I would suggest The Lure of Shapinsay to anyone who enjoys paranormal romance and to fans of Twilight.

This Week’s Read: The Lure of Shapinsay – Krista Holle

Ever since Kait Swanney could remember, the old crones of the village have been warning her to stay away from the selkies. They claim that like sirens of old, the seal men creep from the inky waters, shed their skins, and entice women to their deaths beneath the North Sea. But avoiding an encounter becomes impossible when Kait is spotted at the water’s edge, moments after the murder of a half-selkie infant.

Kait is awoken unexpectedly by a beautiful, naked selkie man seeking revenge. After she declares her innocence, the intruder darts into the night, but not before inadvertently bewitching her with an overpowering lure.

Kait obsesses over a reunion deep beneath the bay and risks her own life to be reunited with her selkie. But when she lands the dangerous lover, the chaos that follows leaves Kait little time to wonder—is it love setting her on fire or has she simply been lured?

The Lure of Shapinsay is available at Amazon, Barnes and Noble, and


Author Interview: Phoenix Sullivan

Hey folks! We’re trying different things with the blog, and one of them is interviewing the author at the end of the week, after you’ve been immersed in their awesome. So, here’s our inaugural interview with the amazingly awesome Phoenix Sullivan! Thanks to Landra for putting this together. You are full of awesome.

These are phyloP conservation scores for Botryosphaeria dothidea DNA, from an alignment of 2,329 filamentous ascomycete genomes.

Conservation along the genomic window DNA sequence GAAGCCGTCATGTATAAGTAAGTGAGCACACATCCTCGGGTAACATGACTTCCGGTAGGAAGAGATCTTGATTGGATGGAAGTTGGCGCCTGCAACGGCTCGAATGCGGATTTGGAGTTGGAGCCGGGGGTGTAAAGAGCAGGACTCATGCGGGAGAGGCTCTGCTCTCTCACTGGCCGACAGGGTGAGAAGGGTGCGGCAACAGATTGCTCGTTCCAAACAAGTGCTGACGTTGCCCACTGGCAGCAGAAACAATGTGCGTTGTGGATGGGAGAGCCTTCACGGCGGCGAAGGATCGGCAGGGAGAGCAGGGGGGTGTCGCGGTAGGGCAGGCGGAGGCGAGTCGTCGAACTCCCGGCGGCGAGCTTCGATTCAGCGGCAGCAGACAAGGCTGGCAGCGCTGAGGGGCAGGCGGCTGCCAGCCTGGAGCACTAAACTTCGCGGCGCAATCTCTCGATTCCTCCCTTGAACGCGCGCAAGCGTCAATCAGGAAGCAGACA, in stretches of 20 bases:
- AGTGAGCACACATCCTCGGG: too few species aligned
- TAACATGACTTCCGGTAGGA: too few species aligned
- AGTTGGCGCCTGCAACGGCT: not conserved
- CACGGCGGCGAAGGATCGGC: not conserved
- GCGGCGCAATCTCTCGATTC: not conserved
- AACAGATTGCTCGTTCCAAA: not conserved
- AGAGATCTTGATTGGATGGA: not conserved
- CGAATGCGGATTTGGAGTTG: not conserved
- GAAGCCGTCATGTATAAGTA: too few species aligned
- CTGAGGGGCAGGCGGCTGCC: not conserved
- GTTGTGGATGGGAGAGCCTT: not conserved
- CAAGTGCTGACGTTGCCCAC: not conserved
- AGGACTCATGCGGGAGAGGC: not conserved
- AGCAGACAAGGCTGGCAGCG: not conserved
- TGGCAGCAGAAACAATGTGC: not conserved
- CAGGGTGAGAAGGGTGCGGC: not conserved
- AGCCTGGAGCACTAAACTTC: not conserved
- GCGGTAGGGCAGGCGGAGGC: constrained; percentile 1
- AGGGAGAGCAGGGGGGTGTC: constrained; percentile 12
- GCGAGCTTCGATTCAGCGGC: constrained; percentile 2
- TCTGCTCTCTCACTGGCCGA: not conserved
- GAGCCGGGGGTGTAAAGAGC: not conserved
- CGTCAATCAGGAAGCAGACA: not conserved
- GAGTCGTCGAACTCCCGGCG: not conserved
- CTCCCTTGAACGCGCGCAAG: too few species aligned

1. I’m a big fan of the story behind the story. So, what can you tell readers about your inspiration for this book? 

 *SPOILER ALERT* The idea for SECTOR C was implanted a few years ago during a conversation with my brother and sister-in-law about whether using in vitro fertilization and surrogate mothers to repopulate endangered animals was a good idea or not. Was there a way to make money with the technology without exploiting the animals? After that marinated for a while and designer animals such as lygers and tigrons starting popping up more frequently, I began wondering about theories for rewilding extinct animals. The mammoth genome has been mapped, genetic material taken from mice frozen for 12 years has been successfully cloned, and Japanese researchers now say an embryo cloned from frozen mammoth DNA is no more than five years away. Exciting stuff! But cool ideas need a plot wrapped around them.

Thinking about why mammoths and other Ice Age beasties became extinct in the first place, I latched onto the idea of disease, which hasn’t been ruled out as a possible cause. But most diseases are either caused by external factors, like viruses and bacteria, or are host-specific, like cancer and diabetes – things that aren’t transmissible. I needed something that’s not only a genetic disease, but one which is transmissible across species and capable of causing a pandemic.